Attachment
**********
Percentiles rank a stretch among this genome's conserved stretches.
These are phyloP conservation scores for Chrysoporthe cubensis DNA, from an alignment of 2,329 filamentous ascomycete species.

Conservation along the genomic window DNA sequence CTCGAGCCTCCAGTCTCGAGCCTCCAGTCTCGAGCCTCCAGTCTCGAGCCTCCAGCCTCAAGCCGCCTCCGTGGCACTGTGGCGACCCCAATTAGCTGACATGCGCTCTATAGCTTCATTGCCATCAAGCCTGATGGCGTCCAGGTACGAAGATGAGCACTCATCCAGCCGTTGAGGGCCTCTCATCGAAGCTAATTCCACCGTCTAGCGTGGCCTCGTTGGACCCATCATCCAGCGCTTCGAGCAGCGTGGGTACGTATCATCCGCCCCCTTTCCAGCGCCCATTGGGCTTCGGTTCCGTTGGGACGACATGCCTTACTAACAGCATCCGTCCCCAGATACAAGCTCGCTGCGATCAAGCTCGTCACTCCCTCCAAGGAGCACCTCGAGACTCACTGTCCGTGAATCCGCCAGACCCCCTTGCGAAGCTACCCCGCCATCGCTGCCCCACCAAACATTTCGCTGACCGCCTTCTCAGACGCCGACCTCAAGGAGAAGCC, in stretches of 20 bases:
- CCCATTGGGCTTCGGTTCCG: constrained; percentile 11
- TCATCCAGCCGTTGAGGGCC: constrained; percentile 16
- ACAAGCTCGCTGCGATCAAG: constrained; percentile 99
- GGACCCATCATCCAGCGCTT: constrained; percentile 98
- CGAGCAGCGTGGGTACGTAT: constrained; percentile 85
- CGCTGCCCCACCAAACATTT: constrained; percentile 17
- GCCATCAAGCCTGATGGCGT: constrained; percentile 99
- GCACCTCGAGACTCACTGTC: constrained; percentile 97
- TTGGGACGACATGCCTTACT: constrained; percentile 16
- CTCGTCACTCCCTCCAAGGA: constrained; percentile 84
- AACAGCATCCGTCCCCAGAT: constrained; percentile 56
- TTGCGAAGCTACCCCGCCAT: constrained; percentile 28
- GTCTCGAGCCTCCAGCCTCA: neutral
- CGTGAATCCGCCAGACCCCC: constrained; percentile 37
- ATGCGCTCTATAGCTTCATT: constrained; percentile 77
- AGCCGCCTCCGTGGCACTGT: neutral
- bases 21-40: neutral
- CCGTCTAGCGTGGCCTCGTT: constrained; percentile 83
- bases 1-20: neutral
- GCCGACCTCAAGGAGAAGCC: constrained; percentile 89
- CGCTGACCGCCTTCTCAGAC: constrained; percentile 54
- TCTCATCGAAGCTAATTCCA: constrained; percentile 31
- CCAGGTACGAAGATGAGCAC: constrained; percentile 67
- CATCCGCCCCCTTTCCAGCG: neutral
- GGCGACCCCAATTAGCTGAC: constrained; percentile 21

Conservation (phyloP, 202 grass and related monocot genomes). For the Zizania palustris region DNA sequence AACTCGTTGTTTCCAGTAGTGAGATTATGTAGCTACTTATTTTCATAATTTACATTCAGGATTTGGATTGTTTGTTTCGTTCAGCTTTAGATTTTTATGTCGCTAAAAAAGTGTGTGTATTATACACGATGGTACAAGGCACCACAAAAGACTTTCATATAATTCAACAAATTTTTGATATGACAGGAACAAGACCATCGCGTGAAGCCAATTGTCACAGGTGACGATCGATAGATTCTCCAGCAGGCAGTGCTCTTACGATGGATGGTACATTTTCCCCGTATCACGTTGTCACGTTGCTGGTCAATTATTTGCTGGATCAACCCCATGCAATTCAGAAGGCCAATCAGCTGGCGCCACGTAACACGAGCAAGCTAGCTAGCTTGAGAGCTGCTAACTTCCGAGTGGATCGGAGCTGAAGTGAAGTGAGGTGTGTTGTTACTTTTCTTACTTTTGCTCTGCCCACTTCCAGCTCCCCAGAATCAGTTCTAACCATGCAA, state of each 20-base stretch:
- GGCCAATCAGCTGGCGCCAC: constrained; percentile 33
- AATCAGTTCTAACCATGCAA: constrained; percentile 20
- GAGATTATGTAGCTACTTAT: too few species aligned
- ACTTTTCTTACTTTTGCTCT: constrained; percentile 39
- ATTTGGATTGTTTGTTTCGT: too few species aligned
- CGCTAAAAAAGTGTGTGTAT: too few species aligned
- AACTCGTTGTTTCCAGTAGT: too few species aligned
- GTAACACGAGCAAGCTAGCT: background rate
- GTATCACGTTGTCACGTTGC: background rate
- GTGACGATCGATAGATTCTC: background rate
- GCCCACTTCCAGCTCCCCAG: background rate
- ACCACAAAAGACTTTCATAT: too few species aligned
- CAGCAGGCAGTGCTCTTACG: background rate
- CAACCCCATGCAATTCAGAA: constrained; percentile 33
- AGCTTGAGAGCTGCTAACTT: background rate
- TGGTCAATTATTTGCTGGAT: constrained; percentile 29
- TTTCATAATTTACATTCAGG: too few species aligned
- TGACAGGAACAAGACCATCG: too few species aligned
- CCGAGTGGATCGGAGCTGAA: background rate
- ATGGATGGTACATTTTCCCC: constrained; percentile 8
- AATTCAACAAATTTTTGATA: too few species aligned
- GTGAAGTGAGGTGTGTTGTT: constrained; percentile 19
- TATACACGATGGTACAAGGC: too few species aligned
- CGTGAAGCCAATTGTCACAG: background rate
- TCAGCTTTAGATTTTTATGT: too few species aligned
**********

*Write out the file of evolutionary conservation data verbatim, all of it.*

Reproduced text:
Percentiles rank a stretch among this genome's conserved stretches.
These are phyloP conservation scores for Chrysoporthe cubensis DNA, from an alignment of 2,329 filamentous ascomycete species.

Conservation along the genomic window DNA sequence CTCGAGCCTCCAGTCTCGAGCCTCCAGTCTCGAGCCTCCAGTCTCGAGCCTCCAGCCTCAAGCCGCCTCCGTGGCACTGTGGCGACCCCAATTAGCTGACATGCGCTCTATAGCTTCATTGCCATCAAGCCTGATGGCGTCCAGGTACGAAGATGAGCACTCATCCAGCCGTTGAGGGCCTCTCATCGAAGCTAATTCCACCGTCTAGCGTGGCCTCGTTGGACCCATCATCCAGCGCTTCGAGCAGCGTGGGTACGTATCATCCGCCCCCTTTCCAGCGCCCATTGGGCTTCGGTTCCGTTGGGACGACATGCCTTACTAACAGCATCCGTCCCCAGATACAAGCTCGCTGCGATCAAGCTCGTCACTCCCTCCAAGGAGCACCTCGAGACTCACTGTCCGTGAATCCGCCAGACCCCCTTGCGAAGCTACCCCGCCATCGCTGCCCCACCAAACATTTCGCTGACCGCCTTCTCAGACGCCGACCTCAAGGAGAAGCC, in stretches of 20 bases:
- CCCATTGGGCTTCGGTTCCG: constrained; percentile 11
- TCATCCAGCCGTTGAGGGCC: constrained; percentile 16
- ACAAGCTCGCTGCGATCAAG: constrained; percentile 99
- GGACCCATCATCCAGCGCTT: constrained; percentile 98
- CGAGCAGCGTGGGTACGTAT: constrained; percentile 85
- CGCTGCCCCACCAAACATTT: constrained; percentile 17
- GCCATCAAGCCTGATGGCGT: constrained; percentile 99
- GCACCTCGAGACTCACTGTC: constrained; percentile 97
- TTGGGACGACATGCCTTACT: constrained; percentile 16
- CTCGTCACTCCCTCCAAGGA: constrained; percentile 84
- AACAGCATCCGTCCCCAGAT: constrained; percentile 56
- TTGCGAAGCTACCCCGCCAT: constrained; percentile 28
- GTCTCGAGCCTCCAGCCTCA: neutral
- CGTGAATCCGCCAGACCCCC: constrained; percentile 37
- ATGCGCTCTATAGCTTCATT: constrained; percentile 77
- AGCCGCCTCCGTGGCACTGT: neutral
- bases 21-40: neutral
- CCGTCTAGCGTGGCCTCGTT: constrained; percentile 83
- bases 1-20: neutral
- GCCGACCTCAAGGAGAAGCC: constrained; percentile 89
- CGCTGACCGCCTTCTCAGAC: constrained; percentile 54
- TCTCATCGAAGCTAATTCCA: constrained; percentile 31
- CCAGGTACGAAGATGAGCAC: constrained; percentile 67
- CATCCGCCCCCTTTCCAGCG: neutral
- GGCGACCCCAATTAGCTGAC: constrained; percentile 21

Conservation (phyloP, 202 grass and related monocot genomes). For the Zizania palustris region DNA sequence AACTCGTTGTTTCCAGTAGTGAGATTATGTAGCTACTTATTTTCATAATTTACATTCAGGATTTGGATTGTTTGTTTCGTTCAGCTTTAGATTTTTATGTCGCTAAAAAAGTGTGTGTATTATACACGATGGTACAAGGCACCACAAAAGACTTTCATATAATTCAACAAATTTTTGATATGACAGGAACAAGACCATCGCGTGAAGCCAATTGTCACAGGTGACGATCGATAGATTCTCCAGCAGGCAGTGCTCTTACGATGGATGGTACATTTTCCCCGTATCACGTTGTCACGTTGCTGGTCAATTATTTGCTGGATCAACCCCATGCAATTCAGAAGGCCAATCAGCTGGCGCCACGTAACACGAGCAAGCTAGCTAGCTTGAGAGCTGCTAACTTCCGAGTGGATCGGAGCTGAAGTGAAGTGAGGTGTGTTGTTACTTTTCTTACTTTTGCTCTGCCCACTTCCAGCTCCCCAGAATCAGTTCTAACCATGCAA, state of each 20-base stretch:
- GGCCAATCAGCTGGCGCCAC: constrained; percentile 33
- AATCAGTTCTAACCATGCAA: constrained; percentile 20
- GAGATTATGTAGCTACTTAT: too few species aligned
- ACTTTTCTTACTTTTGCTCT: constrained; percentile 39
- ATTTGGATTGTTTGTTTCGT: too few species aligned
- CGCTAAAAAAGTGTGTGTAT: too few species aligned
- AACTCGTTGTTTCCAGTAGT: too few species aligned
- GTAACACGAGCAAGCTAGCT: background rate
- GTATCACGTTGTCACGTTGC: background rate
- GTGACGATCGATAGATTCTC: background rate
- GCCCACTTCCAGCTCCCCAG: background rate
- ACCACAAAAGACTTTCATAT: too few species aligned
- CAGCAGGCAGTGCTCTTACG: background rate
- CAACCCCATGCAATTCAGAA: constrained; percentile 33
- AGCTTGAGAGCTGCTAACTT: background rate
- TGGTCAATTATTTGCTGGAT: constrained; percentile 29
- TTTCATAATTTACATTCAGG: too few species aligned
- TGACAGGAACAAGACCATCG: too few species aligned
- CCGAGTGGATCGGAGCTGAA: background rate
- ATGGATGGTACATTTTCCCC: constrained; percentile 8
- AATTCAACAAATTTTTGATA: too few species aligned
- GTGAAGTGAGGTGTGTTGTT: constrained; percentile 19
- TATACACGATGGTACAAGGC: too few species aligned
- CGTGAAGCCAATTGTCACAG: background rate
- TCAGCTTTAGATTTTTATGT: too few species aligned